When I was at BPM 2005 in London back in May, Fuego was one of the exhibitors (there were only about 10 so it was easy to see them all), and I heard independently from a few attendees that they were looking at or using Fuego. I dropped by the booth and talked to their Director of Marketing, who promised that if I applied online to evaluate their product, he’d make sure that I was approved promptly. He knew that I was headed off for vacation in May/June, but emailed me after I returned and asked when I was going to take a look at it, so I finally got around to downloading the Fuego Process Orchestration Studio and I’m trying it out over the next couple of weeks.
My first thought is that this is an independent contractor’s (you know how I hate the “consultant” word) dream: Fuego bundled all the design and development tools — including Tomcat to serve the end-user portal and the Cloudscape database for RDBMS components and directory services — plus a mini runtime engine into the Studio package, which means that I don’t need to source and install a compatible web server and database independently. Furthermore, the minimum system requirement on Windows is 512MB of memory, and it runs quite well on my 3-year-old 1GHz laptop with its 576MB of memory. This allows me to do anything that I would need to do with a Fuego customer in terms of designing a process or custom development, including full runtime testing, as long as I had access to (or could emulate) any external components that are called by the process, using a mid-range mobile machine instead of a handfull of servers. In fact, I spent my first few hours working with it — on battery power! — at my local Starbucks, not something that I could do with most other BPM products that are inching into (or are already in) Gartners’s top-right quadrant.
I don’t intend to make comparisons with other BPM products; I’ve spent a bit of time with lots of products, and a lot of time with a couple of products, and they all have their pros and cons. For example, addressing the mobililty issue, I love the fact that FileNet (which I know very well) makes all their modules web-based so that there’s no explicit installation required at a workstation, you just go anywhere on your network, decide that you want to design, adminster or participate in a process, and you’re good to go as long as you have appropriate security levels. However, if you’re not on the network, you’re pretty unlikely to have the minimum system requirements on your mobile platform to run any of their stuff standalone. I’m not picking on FileNet specifically here, I’m just pointing out that most of the “industrial strength” BPMS don’t let you “snap off” a design/development environment to be used by independents like me that aren’t supported by a big IT department, which means that these vendors have shifted their target designer and developer community to become either people within the customer organization itself, or the large SIs. I’ve posted my thoughts before about how a small organization can provide significantly better quality of work than the big boys for certain types of work, which puts me in mind of this article on McDonald’s versus the Naked Chef, which opens with the line “Mystery: why is it that some of the biggest IT consulting companies in the world do the worst work?” Keep in mind that there was a time in almost every BPMS vendor’s past when they embraced and catered to small SIs and indepedent consultants while still courting the big SIs; I just hope that this is a phase that Fuego will never grow out of.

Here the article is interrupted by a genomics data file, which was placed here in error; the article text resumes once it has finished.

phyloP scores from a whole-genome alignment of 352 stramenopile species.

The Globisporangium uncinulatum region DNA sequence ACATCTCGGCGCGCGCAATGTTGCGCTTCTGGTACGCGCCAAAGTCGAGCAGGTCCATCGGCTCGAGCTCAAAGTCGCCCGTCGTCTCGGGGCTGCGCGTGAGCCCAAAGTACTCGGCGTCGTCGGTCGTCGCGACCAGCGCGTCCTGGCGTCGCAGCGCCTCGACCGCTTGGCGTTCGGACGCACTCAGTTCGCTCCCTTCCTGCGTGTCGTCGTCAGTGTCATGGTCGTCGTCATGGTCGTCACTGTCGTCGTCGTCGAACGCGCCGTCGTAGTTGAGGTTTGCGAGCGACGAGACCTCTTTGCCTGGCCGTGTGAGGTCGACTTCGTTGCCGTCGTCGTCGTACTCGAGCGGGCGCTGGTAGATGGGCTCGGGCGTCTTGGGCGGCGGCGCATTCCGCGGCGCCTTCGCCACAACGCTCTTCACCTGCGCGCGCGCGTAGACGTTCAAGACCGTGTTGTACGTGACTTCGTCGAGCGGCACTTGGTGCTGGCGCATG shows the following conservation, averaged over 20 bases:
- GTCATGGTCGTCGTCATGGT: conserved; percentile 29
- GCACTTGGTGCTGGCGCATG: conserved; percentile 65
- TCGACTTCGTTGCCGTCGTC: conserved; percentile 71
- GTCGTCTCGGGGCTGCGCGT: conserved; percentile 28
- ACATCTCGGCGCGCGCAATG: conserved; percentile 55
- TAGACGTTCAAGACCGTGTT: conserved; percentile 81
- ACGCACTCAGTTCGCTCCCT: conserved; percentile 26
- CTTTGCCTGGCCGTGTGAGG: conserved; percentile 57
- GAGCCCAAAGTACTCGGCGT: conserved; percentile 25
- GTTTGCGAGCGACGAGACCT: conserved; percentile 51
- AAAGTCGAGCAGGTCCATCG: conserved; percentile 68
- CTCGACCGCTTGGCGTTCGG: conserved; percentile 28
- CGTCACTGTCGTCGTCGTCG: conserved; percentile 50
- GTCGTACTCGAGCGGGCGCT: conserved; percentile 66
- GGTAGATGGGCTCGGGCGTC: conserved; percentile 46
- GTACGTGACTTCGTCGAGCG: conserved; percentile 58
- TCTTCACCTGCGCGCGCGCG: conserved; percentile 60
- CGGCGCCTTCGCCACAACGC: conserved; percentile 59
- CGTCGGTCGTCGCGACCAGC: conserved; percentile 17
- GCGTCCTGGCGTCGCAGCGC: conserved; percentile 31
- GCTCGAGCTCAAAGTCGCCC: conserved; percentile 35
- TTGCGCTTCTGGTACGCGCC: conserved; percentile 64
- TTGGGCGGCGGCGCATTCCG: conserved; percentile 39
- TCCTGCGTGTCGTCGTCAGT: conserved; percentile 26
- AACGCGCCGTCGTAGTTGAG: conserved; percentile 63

Anyway, getting back to product stuff, I’m not going to talk much about technical details (in spite of my inner geeky engineering desire to do so) since I think that’s covered sufficiently elsewhere and in Fuego’s white papers; instead, I want to give a perspective on what it’s like to use as a designer. Suffice it to say, however, that it’s a pure Java implementation and should run on any environment that supports JVM 1.4 or higher, but is certified only on several Windows versions and two flavours of Linux. And it supports Firefox (as well as IE and Netscape), which makes me very happy.
There’s a pretty complete tutorial included (as a PDF) that I’m working through as a quick test drive before taking it out on the open road. It’s even funny, in a dark humour sort of way: the first example application is an “idea evaluation” process where employees create processes by submitting an idea, and evaluators participate in the process to check the idea. At the end of the brief process overview, the tutorial states “Just like in the real world, the ideas submitted are never really implemented so after the evaluator checks the idea, the idea just goes to the end of the process.” A bit of a sad business commentary but made me laugh out loud.
More to come when I get a chance to work on it.